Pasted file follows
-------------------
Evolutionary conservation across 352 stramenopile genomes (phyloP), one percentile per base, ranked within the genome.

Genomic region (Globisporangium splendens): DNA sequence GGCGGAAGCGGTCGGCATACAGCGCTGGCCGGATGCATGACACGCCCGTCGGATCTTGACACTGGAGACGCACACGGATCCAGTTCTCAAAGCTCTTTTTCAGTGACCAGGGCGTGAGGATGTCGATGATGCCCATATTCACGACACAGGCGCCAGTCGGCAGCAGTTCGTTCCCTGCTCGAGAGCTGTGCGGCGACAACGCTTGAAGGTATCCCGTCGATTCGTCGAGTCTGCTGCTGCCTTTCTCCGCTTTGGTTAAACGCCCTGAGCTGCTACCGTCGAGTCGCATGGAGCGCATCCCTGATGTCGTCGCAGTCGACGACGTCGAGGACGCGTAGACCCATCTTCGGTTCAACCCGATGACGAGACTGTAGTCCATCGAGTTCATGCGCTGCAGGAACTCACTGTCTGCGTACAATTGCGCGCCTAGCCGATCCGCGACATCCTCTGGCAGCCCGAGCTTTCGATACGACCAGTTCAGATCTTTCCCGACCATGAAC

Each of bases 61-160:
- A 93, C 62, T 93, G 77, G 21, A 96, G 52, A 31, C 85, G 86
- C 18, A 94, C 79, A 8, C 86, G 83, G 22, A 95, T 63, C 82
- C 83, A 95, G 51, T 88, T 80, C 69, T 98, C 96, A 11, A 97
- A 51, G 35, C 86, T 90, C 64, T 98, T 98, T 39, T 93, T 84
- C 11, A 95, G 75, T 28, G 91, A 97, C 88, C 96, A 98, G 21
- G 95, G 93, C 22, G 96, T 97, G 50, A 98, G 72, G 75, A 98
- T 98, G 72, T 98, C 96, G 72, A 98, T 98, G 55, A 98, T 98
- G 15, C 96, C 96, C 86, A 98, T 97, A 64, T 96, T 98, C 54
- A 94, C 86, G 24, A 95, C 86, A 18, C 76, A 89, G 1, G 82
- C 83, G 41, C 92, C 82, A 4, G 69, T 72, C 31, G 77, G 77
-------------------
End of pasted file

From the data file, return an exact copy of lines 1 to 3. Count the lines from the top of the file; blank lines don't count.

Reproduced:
Evolutionary conservation across 352 stramenopile genomes (phyloP), one percentile per base, ranked within the genome.

Genomic region (Globisporangium splendens): DNA sequence GGCGGAAGCGGTCGGCATACAGCGCTGGCCGGATGCATGACACGCCCGTCGGATCTTGACACTGGAGACGCACACGGATCCAGTTCTCAAAGCTCTTTTTCAGTGACCAGGGCGTGAGGATGTCGATGATGCCCATATTCACGACACAGGCGCCAGTCGGCAGCAGTTCGTTCCCTGCTCGAGAGCTGTGCGGCGACAACGCTTGAAGGTATCCCGTCGATTCGTCGAGTCTGCTGCTGCCTTTCTCCGCTTTGGTTAAACGCCCTGAGCTGCTACCGTCGAGTCGCATGGAGCGCATCCCTGATGTCGTCGCAGTCGACGACGTCGAGGACGCGTAGACCCATCTTCGGTTCAACCCGATGACGAGACTGTAGTCCATCGAGTTCATGCGCTGCAGGAACTCACTGTCTGCGTACAATTGCGCGCCTAGCCGATCCGCGACATCCTCTGGCAGCCCGAGCTTTCGATACGACCAGTTCAGATCTTTCCCGACCATGAAC

Each of bases 61-160: